A few days ago I heard a piece of this TED talk on NPR’s Ted Radio Hour. They often add additional tidbits and interviews to the talks, and without paying much attention consciously my brain grabbed on to this quote from an interview: “As long as you experience your condition as an illness it’s a prison and once you experience it as an identity it’s the source of your freedom”. The sentence blew me away.
My mother often asks me why I search for labels so often. I collect them, just like I collect facts and words. Something about the sentiment that Solomon expresses here suddenly clarified why. Before you put a label on something, it’s just a series of symptoms that make your life difficult. Labels are the first step in turning an illness into a community and an identity.
There have been some attempts in the past to create an identity around eating disorders. Primarily this seems to have happened in pro-ana communities. Unfortunately these appear to have focused on finding an identity in the behaviors associated with eating disorders rather than some of the underlying common experiences and traits that could be used positively, and have become really negative places instead.
In thinking about eating disorders, I don’t think that there’s any way we can deny that there is an element of illness to it. It causes pain and suffering, and reduces someone’s ability to keep their body healthy and functioning. But underlying those symptoms are certain ways of thinking and viewing the world that may in fact be part of an identity. Now many people may see these traits as inherently maladaptive, but most worldviews have some negatives and some positives. I’d argue that the underlying traits in eating disorders are the same. While perfectionism, black and white thinking, and ridiculous stubbornness may seem like bad things, there are instances where they can be used in the right ways to achieve some amazing things.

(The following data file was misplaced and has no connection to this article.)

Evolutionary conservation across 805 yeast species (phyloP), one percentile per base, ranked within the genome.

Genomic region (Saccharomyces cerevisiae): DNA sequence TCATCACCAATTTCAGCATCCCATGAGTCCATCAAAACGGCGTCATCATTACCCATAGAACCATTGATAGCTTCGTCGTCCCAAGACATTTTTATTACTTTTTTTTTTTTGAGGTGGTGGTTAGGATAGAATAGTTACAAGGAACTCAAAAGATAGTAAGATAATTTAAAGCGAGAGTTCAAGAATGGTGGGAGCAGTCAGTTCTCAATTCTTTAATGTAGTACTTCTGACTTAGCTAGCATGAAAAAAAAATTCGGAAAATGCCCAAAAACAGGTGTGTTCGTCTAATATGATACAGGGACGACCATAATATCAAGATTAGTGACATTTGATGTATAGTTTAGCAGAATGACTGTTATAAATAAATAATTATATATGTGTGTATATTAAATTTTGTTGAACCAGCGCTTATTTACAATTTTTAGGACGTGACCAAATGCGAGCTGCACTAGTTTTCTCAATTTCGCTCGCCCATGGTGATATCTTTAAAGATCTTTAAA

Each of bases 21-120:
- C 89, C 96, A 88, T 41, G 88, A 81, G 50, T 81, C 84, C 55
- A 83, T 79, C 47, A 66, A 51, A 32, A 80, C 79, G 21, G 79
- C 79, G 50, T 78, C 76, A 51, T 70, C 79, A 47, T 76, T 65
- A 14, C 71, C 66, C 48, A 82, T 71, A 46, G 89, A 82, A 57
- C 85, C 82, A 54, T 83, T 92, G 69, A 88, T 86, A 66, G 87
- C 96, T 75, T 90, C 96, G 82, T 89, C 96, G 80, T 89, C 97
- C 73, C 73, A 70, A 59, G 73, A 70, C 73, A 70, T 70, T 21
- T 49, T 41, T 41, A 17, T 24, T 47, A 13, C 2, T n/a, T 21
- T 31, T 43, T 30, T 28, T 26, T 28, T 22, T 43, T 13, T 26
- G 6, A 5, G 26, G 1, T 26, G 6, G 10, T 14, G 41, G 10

There is no way to force an identity to emerge out of an illness, and it’s a long road forward, but I do believe that we should spend some of our time thinking about how our illnesses have created a community, created common experiences, and led us to see things in a unique way that sets us apart. I believe we have rich experiences that can create a culture we can feel proud of, rather than an illness we are ashamed of.
None of this is to say that I think we should revel in something that hurts us, or that we should seek to hold on to our illness, but rather that the support of a community and the depth of a subculture can be wonderful things, and that creating them can help raise awareness and decrease stereotyping and stigma.
Any thoughts on what we can do to create identity where others see illness?